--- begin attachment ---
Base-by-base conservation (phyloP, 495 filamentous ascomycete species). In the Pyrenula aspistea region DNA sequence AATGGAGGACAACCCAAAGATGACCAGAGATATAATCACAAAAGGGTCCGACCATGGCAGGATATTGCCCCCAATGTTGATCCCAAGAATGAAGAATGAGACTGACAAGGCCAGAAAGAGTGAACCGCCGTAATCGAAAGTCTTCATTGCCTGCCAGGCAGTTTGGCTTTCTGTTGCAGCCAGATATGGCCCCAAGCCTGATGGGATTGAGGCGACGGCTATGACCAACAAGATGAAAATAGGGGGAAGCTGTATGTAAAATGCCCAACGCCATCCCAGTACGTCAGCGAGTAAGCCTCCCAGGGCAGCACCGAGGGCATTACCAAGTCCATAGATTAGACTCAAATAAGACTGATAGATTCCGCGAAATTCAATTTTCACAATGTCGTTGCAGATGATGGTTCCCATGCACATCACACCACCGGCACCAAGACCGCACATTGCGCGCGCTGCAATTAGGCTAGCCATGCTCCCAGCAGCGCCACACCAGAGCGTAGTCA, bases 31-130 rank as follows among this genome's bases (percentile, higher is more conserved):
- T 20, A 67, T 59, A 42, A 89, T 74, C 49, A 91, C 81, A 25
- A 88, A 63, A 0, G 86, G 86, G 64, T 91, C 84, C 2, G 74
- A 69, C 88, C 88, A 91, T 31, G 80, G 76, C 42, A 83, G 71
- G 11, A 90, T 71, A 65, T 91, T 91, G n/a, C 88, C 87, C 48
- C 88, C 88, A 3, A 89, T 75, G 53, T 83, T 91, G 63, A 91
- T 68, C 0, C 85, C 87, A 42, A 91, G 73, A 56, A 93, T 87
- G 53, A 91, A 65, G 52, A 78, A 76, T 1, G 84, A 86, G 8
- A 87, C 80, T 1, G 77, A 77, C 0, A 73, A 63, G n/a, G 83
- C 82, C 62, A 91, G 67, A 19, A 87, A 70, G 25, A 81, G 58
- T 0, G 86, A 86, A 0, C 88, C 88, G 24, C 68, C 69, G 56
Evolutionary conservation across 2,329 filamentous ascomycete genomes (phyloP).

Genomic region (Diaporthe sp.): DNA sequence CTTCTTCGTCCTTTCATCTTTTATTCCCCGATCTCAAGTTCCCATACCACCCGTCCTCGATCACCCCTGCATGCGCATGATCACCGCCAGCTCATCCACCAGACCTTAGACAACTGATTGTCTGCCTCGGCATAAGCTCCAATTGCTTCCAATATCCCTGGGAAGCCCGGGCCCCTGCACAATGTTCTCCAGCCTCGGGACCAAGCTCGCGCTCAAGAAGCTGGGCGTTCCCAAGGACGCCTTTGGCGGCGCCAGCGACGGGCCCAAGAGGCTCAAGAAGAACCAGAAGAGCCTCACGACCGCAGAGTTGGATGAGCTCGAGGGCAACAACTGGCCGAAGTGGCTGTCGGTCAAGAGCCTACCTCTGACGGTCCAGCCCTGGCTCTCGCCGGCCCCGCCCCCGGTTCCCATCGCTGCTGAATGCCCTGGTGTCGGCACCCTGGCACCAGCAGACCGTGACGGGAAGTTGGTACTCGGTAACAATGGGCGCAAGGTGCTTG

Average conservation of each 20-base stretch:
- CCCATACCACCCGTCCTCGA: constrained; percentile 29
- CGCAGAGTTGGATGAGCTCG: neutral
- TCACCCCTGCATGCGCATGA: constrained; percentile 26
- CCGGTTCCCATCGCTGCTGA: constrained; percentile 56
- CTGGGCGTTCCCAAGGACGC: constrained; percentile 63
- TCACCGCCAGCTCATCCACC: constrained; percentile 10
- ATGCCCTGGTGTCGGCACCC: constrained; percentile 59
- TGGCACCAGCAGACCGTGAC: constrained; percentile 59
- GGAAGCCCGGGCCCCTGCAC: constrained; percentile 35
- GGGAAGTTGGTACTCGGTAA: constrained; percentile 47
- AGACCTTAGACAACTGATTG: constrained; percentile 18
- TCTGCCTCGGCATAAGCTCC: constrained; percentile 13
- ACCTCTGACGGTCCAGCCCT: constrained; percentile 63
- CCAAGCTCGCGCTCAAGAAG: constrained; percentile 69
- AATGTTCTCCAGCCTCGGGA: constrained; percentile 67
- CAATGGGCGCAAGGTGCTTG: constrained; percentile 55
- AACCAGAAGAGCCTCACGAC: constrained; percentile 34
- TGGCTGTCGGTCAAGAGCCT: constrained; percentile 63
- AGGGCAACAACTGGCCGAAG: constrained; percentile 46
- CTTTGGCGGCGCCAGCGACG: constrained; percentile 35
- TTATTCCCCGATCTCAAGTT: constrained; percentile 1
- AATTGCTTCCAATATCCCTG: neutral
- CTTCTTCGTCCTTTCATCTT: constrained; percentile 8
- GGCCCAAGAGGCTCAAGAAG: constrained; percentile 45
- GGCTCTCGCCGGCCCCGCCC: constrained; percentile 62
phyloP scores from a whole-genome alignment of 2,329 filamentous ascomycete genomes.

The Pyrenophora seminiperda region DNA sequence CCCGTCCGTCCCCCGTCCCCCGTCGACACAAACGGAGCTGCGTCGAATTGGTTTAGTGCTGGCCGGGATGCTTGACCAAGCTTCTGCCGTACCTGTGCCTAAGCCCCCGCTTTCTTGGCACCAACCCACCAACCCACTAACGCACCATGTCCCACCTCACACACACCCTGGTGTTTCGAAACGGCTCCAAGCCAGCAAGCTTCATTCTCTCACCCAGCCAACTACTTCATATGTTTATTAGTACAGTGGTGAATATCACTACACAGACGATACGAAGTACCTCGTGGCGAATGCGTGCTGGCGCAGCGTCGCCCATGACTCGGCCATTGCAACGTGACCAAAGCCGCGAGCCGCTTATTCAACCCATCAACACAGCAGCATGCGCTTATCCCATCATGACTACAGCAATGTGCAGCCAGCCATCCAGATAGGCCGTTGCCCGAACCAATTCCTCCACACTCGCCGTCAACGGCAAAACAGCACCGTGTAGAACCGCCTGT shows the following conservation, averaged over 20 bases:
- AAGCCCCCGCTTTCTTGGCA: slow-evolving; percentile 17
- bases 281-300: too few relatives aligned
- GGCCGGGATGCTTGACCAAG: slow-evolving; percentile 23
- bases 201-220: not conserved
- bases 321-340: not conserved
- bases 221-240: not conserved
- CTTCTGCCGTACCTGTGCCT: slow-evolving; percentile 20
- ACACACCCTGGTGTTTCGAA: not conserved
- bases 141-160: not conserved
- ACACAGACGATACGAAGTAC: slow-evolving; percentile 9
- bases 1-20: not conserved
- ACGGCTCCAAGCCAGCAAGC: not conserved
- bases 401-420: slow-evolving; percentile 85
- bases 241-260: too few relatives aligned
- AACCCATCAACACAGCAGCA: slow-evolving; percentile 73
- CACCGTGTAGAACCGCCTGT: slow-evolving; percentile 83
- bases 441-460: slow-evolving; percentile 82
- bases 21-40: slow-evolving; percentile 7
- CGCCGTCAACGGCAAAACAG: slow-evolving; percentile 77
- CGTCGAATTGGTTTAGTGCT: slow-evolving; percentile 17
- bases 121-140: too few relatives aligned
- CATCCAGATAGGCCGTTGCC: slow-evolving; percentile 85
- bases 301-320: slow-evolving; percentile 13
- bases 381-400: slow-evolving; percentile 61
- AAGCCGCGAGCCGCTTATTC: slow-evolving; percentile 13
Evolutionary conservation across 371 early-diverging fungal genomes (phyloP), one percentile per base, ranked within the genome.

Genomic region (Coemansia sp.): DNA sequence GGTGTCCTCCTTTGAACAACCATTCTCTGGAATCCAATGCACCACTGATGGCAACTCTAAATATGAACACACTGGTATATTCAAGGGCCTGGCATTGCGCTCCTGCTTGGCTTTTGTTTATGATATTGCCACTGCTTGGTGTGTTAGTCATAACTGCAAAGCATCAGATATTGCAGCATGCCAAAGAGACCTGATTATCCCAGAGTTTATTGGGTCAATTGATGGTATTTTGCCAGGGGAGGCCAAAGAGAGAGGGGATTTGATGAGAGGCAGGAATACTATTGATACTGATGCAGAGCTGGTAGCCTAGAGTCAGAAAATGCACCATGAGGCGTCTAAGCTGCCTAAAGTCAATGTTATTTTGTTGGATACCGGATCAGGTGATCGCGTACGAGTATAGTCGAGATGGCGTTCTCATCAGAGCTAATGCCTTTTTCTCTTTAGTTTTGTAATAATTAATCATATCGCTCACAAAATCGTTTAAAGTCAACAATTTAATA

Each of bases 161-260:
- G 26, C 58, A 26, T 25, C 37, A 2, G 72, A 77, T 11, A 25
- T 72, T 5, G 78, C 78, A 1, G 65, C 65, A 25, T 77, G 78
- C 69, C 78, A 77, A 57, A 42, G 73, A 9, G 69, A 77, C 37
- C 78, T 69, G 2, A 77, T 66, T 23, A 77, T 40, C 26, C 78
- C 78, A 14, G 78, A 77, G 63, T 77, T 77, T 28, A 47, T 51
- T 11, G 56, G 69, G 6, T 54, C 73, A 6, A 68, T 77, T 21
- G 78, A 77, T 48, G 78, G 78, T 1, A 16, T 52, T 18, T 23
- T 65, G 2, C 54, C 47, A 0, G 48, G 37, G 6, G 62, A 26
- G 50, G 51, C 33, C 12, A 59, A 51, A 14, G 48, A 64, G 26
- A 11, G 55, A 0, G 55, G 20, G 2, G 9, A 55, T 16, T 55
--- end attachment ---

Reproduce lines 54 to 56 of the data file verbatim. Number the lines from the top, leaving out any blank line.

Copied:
- bases 401-420: slow-evolving; percentile 85
- bases 241-260: too few relatives aligned
- AACCCATCAACACAGCAGCA: slow-evolving; percentile 73